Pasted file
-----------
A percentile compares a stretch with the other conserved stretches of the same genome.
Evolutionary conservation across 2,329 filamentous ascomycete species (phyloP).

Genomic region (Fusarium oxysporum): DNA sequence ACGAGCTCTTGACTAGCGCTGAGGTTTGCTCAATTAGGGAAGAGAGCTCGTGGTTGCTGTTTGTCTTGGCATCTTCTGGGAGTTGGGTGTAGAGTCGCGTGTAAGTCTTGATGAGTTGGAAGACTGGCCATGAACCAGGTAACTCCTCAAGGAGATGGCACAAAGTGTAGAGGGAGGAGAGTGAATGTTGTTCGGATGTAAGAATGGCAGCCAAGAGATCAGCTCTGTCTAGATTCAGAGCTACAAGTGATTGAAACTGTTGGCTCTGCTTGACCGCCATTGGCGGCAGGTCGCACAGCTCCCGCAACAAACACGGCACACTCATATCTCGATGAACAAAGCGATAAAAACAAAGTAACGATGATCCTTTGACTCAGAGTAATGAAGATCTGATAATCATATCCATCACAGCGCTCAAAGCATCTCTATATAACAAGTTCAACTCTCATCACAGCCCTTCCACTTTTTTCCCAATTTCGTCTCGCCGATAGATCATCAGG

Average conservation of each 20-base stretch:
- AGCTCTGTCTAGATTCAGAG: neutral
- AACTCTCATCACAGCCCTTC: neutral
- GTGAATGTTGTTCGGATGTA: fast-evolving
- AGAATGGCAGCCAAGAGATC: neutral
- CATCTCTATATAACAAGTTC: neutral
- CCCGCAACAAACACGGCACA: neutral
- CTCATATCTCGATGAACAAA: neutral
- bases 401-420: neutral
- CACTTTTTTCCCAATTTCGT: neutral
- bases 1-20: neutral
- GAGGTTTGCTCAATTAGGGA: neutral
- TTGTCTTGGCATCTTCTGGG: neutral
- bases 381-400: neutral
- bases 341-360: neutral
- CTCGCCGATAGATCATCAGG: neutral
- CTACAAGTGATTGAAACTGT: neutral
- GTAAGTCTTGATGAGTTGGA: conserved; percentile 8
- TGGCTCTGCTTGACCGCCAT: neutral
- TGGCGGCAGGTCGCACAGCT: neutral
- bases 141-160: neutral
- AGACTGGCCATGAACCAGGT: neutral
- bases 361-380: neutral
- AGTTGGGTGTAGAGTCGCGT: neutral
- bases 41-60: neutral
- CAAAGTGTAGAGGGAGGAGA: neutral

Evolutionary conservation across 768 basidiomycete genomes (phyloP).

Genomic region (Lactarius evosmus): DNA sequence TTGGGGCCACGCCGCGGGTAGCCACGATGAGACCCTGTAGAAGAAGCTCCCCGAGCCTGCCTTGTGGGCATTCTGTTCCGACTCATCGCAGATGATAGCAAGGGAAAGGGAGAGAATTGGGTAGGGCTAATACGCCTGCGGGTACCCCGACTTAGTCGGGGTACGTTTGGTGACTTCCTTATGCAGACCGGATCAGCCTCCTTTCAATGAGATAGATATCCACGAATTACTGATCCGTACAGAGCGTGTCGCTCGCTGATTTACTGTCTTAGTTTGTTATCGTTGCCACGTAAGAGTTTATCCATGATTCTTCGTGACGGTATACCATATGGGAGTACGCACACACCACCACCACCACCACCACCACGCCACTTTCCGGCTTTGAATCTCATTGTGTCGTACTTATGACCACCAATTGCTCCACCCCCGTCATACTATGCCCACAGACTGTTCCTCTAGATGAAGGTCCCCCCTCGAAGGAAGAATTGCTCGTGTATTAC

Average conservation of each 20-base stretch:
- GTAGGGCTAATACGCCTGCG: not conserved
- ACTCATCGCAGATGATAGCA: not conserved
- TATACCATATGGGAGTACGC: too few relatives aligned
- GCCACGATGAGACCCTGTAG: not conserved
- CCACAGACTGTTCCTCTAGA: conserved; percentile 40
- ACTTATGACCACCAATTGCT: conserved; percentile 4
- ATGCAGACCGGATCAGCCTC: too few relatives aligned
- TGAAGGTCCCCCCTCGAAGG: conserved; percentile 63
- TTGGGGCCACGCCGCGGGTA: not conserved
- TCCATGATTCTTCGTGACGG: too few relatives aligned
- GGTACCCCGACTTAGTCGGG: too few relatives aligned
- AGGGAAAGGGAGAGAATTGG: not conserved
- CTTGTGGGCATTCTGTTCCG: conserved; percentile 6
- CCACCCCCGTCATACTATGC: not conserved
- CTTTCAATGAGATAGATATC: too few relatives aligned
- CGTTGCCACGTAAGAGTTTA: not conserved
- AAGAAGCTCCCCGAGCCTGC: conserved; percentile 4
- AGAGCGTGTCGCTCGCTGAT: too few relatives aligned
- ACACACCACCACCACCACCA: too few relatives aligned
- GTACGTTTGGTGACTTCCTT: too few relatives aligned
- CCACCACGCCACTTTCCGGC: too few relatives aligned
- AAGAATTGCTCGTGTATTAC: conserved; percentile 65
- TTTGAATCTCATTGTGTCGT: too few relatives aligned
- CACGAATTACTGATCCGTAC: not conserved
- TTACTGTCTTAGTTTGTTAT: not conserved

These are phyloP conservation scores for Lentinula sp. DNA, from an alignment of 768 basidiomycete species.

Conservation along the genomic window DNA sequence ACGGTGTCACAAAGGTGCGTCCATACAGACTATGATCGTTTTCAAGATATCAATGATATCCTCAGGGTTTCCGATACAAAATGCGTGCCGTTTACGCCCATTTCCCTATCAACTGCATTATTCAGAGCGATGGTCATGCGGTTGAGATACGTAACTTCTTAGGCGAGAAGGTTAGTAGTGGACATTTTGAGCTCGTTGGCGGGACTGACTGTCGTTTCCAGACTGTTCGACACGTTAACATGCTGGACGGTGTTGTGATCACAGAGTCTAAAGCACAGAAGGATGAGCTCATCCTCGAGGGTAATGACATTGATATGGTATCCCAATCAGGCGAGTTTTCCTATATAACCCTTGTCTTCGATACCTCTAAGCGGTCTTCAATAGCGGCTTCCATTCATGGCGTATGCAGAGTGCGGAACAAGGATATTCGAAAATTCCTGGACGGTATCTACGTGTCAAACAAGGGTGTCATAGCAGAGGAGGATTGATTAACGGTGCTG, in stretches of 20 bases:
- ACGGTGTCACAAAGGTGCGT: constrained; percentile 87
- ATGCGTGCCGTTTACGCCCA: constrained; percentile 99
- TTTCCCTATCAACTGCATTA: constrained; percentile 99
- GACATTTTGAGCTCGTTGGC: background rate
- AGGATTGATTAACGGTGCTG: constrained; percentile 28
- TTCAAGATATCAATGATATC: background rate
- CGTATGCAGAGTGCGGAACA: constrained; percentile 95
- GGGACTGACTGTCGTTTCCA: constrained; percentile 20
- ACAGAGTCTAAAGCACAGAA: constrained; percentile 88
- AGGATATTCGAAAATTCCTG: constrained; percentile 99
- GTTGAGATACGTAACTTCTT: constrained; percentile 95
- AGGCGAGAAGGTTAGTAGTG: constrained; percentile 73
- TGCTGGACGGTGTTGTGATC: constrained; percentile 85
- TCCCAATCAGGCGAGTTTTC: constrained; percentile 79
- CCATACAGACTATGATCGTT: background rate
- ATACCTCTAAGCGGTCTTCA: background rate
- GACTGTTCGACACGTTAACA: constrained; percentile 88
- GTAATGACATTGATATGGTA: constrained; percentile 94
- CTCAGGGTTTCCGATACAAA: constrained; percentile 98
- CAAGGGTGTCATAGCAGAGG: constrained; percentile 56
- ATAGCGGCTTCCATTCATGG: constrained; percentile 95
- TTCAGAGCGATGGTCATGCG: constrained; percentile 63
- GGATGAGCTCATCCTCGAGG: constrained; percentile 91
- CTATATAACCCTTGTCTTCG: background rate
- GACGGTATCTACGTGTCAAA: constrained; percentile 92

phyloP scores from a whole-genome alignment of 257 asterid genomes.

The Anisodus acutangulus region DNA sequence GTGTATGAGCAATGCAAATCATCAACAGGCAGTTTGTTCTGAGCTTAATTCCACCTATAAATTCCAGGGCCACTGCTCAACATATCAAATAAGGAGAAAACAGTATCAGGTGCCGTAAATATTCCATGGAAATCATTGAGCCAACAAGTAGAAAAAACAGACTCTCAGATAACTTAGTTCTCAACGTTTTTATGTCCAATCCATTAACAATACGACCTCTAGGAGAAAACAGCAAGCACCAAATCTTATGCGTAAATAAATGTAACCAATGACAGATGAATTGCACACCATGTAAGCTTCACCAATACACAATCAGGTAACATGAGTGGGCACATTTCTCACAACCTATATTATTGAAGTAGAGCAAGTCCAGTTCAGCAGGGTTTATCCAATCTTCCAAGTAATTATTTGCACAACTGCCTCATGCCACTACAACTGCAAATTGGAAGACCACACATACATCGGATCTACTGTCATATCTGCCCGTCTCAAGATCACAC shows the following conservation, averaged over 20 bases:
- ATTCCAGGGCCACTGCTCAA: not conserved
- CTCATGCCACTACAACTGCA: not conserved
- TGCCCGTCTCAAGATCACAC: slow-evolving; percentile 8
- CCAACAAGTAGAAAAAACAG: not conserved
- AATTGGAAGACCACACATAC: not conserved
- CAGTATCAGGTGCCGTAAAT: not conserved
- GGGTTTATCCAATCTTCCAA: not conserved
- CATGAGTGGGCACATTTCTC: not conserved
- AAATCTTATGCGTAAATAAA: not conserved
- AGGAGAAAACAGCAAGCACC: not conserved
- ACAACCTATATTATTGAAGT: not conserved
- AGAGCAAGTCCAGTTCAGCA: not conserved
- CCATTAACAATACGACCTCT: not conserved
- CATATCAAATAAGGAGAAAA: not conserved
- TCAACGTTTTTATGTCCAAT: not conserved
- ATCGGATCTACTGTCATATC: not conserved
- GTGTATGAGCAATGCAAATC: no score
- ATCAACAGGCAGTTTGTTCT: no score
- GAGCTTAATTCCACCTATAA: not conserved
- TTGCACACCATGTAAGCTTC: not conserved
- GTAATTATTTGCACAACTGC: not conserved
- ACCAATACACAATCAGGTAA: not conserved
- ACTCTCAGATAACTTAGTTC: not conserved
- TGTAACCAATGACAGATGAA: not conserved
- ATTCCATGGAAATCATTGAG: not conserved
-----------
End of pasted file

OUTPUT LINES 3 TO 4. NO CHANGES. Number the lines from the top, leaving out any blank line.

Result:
Genomic region (Fusarium oxysporum): DNA sequence ACGAGCTCTTGACTAGCGCTGAGGTTTGCTCAATTAGGGAAGAGAGCTCGTGGTTGCTGTTTGTCTTGGCATCTTCTGGGAGTTGGGTGTAGAGTCGCGTGTAAGTCTTGATGAGTTGGAAGACTGGCCATGAACCAGGTAACTCCTCAAGGAGATGGCACAAAGTGTAGAGGGAGGAGAGTGAATGTTGTTCGGATGTAAGAATGGCAGCCAAGAGATCAGCTCTGTCTAGATTCAGAGCTACAAGTGATTGAAACTGTTGGCTCTGCTTGACCGCCATTGGCGGCAGGTCGCACAGCTCCCGCAACAAACACGGCACACTCATATCTCGATGAACAAAGCGATAAAAACAAAGTAACGATGATCCTTTGACTCAGAGTAATGAAGATCTGATAATCATATCCATCACAGCGCTCAAAGCATCTCTATATAACAAGTTCAACTCTCATCACAGCCCTTCCACTTTTTTCCCAATTTCGTCTCGCCGATAGATCATCAGG

Average conservation of each 20-base stretch: